I sit now in next to Gate 26 in the Sky Harbor airport. It is the end of a long couple of weeks.
It is also the end of an era for me.
For fourteeen years I have worked for the same company, in the same IT department.
I and the people I have worked with have built and maintained the Madison data center for this past decade and a half. Things have changed so, so much in that time. By now of course, people around the globe, across the US, Europe, and Asia, depend on those applications and servers to get their jobs done.
Now the end has come. Over the past two weeks we have planned and toiled towards delivering the entirety of the Madison data center to a new home. We did it with a scant day and half of downtime, as those servers, coccooned in expanding foam packaging, flew across the country in a chartered jet.
We kicked ass… just as we kicked ass in everything. As with all the tasks given to us, we treated it as just another job to do.
But it wasn’t, really, just another job to do. It was a job with a goal to make the Madison office obsolete. Now, in June, we can shut the doors and turn off the lights, and the services that we built will still keep humming along.
The only people that will care that Madison is dark is those of us who lived there. I have given my entire professional life to that place, and now that is done.
Last week, I officially rejected relocation to the Arizona office. There are many good reasons for this, professionally and personally.
The end result, though, is the servers and applications that I have built and cared for for so long will soon be someone else’s responsibility. It is both a relief and a sadness.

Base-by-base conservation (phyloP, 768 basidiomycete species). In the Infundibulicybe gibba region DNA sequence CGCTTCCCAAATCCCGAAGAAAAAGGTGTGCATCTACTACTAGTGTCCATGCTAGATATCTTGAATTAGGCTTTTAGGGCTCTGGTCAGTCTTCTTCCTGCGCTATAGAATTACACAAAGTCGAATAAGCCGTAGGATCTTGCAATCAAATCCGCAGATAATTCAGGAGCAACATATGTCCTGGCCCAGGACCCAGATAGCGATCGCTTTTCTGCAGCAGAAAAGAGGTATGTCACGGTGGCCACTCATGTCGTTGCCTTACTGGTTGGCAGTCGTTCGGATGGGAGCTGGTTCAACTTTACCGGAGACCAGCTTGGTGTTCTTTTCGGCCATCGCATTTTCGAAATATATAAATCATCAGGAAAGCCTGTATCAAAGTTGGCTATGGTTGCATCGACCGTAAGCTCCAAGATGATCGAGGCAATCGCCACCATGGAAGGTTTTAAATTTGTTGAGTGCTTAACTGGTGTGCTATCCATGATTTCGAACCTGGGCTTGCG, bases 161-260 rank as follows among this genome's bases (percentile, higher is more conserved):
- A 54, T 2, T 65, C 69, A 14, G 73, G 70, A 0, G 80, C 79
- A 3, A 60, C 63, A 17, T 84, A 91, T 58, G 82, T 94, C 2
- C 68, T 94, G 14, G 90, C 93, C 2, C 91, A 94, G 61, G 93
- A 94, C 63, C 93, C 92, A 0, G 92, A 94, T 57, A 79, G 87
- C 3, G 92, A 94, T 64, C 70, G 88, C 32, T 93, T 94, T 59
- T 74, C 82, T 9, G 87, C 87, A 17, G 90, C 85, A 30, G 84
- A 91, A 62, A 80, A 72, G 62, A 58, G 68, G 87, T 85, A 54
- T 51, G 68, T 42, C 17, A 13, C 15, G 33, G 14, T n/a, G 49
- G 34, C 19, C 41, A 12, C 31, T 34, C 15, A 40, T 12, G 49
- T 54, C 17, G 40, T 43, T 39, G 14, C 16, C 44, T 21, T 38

Since the announcement about the Madison close, I’ve been so busy trying to make this thing happen that I’ve not had time to take proper stock of what it means to me. Of course I’m sad. I’m angry at the people and reasons this decision was made. I’m relieved I’m not going to get a 3am call that a server is down. I’m frightened about looking for a job in this economy. I’m excited at the prospects of finding something new.
At any rate, it is the end of a long journey. I will miss the people I have worked with. I have a lot of respect for a lot of people I have known through the years, and although it really stinks we’re in this situation, I think most of us will be okay. I certainly hope so.
So, if you know of a good IT position in the Madison area, please let me know. My resume is up at MadisonComputerGeek.com. It may sound arrogant, but I’m really good. I don’t know it all, but I know a lot about a really wide range of technologies (one of the advantages of being the Head Nerd for so long). I’d be lucky to find a place where I get to do half of the things I’ve gotten to do with Heurikon/Artesyn/Emerson over the years.
Good-bye Emerson, and good-bye Phoenix. Take good care of my babies.